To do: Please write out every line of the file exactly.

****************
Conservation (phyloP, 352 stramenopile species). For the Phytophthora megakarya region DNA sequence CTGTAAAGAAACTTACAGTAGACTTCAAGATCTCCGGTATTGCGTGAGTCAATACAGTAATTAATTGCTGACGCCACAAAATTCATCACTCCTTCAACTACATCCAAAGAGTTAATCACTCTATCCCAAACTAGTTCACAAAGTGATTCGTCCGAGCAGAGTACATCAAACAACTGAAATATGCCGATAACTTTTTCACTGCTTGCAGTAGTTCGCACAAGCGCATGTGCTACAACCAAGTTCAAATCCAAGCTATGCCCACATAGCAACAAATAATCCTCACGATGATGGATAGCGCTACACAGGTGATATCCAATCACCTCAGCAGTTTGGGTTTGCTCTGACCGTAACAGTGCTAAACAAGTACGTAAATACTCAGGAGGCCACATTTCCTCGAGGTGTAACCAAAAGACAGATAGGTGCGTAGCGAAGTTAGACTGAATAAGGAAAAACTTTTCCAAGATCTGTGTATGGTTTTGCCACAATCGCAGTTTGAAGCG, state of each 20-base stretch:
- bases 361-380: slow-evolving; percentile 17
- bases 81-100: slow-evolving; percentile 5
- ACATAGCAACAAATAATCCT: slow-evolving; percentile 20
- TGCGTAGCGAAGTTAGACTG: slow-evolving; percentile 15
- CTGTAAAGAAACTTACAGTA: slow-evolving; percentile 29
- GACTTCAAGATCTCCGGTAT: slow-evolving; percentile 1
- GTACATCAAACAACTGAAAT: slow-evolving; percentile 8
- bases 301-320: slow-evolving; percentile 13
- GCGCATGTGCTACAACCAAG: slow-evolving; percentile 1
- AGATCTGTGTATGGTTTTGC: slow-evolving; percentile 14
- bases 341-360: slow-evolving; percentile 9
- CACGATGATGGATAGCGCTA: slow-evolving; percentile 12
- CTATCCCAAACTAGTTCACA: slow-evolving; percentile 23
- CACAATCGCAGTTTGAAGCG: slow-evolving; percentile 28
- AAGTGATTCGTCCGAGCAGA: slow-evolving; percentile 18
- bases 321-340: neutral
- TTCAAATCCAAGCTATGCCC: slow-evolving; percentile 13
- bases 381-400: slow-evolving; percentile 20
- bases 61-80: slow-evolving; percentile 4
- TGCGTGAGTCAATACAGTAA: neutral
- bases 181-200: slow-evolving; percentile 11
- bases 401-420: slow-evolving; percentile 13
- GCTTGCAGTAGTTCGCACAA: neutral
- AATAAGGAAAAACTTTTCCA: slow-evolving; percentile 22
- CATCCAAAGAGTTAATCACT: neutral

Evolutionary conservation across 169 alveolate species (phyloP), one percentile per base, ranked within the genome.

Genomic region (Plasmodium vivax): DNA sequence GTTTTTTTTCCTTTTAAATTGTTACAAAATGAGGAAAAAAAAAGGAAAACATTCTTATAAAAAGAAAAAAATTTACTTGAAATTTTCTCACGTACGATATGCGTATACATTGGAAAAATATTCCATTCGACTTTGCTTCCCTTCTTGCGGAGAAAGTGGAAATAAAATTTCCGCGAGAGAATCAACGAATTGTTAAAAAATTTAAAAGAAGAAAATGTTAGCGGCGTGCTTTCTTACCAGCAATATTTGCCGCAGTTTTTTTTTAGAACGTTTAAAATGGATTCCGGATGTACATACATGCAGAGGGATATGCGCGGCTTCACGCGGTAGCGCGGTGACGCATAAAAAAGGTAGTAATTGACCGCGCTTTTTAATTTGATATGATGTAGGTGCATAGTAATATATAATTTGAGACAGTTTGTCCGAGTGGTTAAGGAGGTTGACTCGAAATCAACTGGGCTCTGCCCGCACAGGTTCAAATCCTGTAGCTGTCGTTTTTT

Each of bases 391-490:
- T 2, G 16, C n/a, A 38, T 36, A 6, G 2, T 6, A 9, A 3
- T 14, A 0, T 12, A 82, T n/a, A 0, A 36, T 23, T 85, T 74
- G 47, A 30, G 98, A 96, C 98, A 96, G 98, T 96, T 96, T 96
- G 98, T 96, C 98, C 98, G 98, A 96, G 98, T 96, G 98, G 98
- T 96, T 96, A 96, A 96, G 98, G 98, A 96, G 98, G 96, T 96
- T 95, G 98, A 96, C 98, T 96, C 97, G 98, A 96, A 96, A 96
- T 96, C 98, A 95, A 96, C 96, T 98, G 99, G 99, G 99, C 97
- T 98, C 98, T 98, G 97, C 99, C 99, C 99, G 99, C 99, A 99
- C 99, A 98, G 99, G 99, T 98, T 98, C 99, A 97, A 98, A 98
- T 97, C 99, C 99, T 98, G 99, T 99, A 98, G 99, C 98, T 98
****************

Conservation (phyloP, 352 stramenopile species). For the Phytophthora megakarya region DNA sequence CTGTAAAGAAACTTACAGTAGACTTCAAGATCTCCGGTATTGCGTGAGTCAATACAGTAATTAATTGCTGACGCCACAAAATTCATCACTCCTTCAACTACATCCAAAGAGTTAATCACTCTATCCCAAACTAGTTCACAAAGTGATTCGTCCGAGCAGAGTACATCAAACAACTGAAATATGCCGATAACTTTTTCACTGCTTGCAGTAGTTCGCACAAGCGCATGTGCTACAACCAAGTTCAAATCCAAGCTATGCCCACATAGCAACAAATAATCCTCACGATGATGGATAGCGCTACACAGGTGATATCCAATCACCTCAGCAGTTTGGGTTTGCTCTGACCGTAACAGTGCTAAACAAGTACGTAAATACTCAGGAGGCCACATTTCCTCGAGGTGTAACCAAAAGACAGATAGGTGCGTAGCGAAGTTAGACTGAATAAGGAAAAACTTTTCCAAGATCTGTGTATGGTTTTGCCACAATCGCAGTTTGAAGCG, state of each 20-base stretch:
- bases 361-380: slow-evolving; percentile 17
- bases 81-100: slow-evolving; percentile 5
- ACATAGCAACAAATAATCCT: slow-evolving; percentile 20
- TGCGTAGCGAAGTTAGACTG: slow-evolving; percentile 15
- CTGTAAAGAAACTTACAGTA: slow-evolving; percentile 29
- GACTTCAAGATCTCCGGTAT: slow-evolving; percentile 1
- GTACATCAAACAACTGAAAT: slow-evolving; percentile 8
- bases 301-320: slow-evolving; percentile 13
- GCGCATGTGCTACAACCAAG: slow-evolving; percentile 1
- AGATCTGTGTATGGTTTTGC: slow-evolving; percentile 14
- bases 341-360: slow-evolving; percentile 9
- CACGATGATGGATAGCGCTA: slow-evolving; percentile 12
- CTATCCCAAACTAGTTCACA: slow-evolving; percentile 23
- CACAATCGCAGTTTGAAGCG: slow-evolving; percentile 28
- AAGTGATTCGTCCGAGCAGA: slow-evolving; percentile 18
- bases 321-340: neutral
- TTCAAATCCAAGCTATGCCC: slow-evolving; percentile 13
- bases 381-400: slow-evolving; percentile 20
- bases 61-80: slow-evolving; percentile 4
- TGCGTGAGTCAATACAGTAA: neutral
- bases 181-200: slow-evolving; percentile 11
- bases 401-420: slow-evolving; percentile 13
- GCTTGCAGTAGTTCGCACAA: neutral
- AATAAGGAAAAACTTTTCCA: slow-evolving; percentile 22
- CATCCAAAGAGTTAATCACT: neutral

Evolutionary conservation across 169 alveolate species (phyloP), one percentile per base, ranked within the genome.

Genomic region (Plasmodium vivax): DNA sequence GTTTTTTTTCCTTTTAAATTGTTACAAAATGAGGAAAAAAAAAGGAAAACATTCTTATAAAAAGAAAAAAATTTACTTGAAATTTTCTCACGTACGATATGCGTATACATTGGAAAAATATTCCATTCGACTTTGCTTCCCTTCTTGCGGAGAAAGTGGAAATAAAATTTCCGCGAGAGAATCAACGAATTGTTAAAAAATTTAAAAGAAGAAAATGTTAGCGGCGTGCTTTCTTACCAGCAATATTTGCCGCAGTTTTTTTTTAGAACGTTTAAAATGGATTCCGGATGTACATACATGCAGAGGGATATGCGCGGCTTCACGCGGTAGCGCGGTGACGCATAAAAAAGGTAGTAATTGACCGCGCTTTTTAATTTGATATGATGTAGGTGCATAGTAATATATAATTTGAGACAGTTTGTCCGAGTGGTTAAGGAGGTTGACTCGAAATCAACTGGGCTCTGCCCGCACAGGTTCAAATCCTGTAGCTGTCGTTTTTT

Each of bases 391-490:
- T 2, G 16, C n/a, A 38, T 36, A 6, G 2, T 6, A 9, A 3
- T 14, A 0, T 12, A 82, T n/a, A 0, A 36, T 23, T 85, T 74
- G 47, A 30, G 98, A 96, C 98, A 96, G 98, T 96, T 96, T 96
- G 98, T 96, C 98, C 98, G 98, A 96, G 98, T 96, G 98, G 98
- T 96, T 96, A 96, A 96, G 98, G 98, A 96, G 98, G 96, T 96
- T 95, G 98, A 96, C 98, T 96, C 97, G 98, A 96, A 96, A 96
- T 96, C 98, A 95, A 96, C 96, T 98, G 99, G 99, G 99, C 97
- T 98, C 98, T 98, G 97, C 99, C 99, C 99, G 99, C 99, A 99
- C 99, A 98, G 99, G 99, T 98, T 98, C 99, A 97, A 98, A 98
- T 97, C 99, C 99, T 98, G 99, T 99, A 98, G 99, C 98, T 98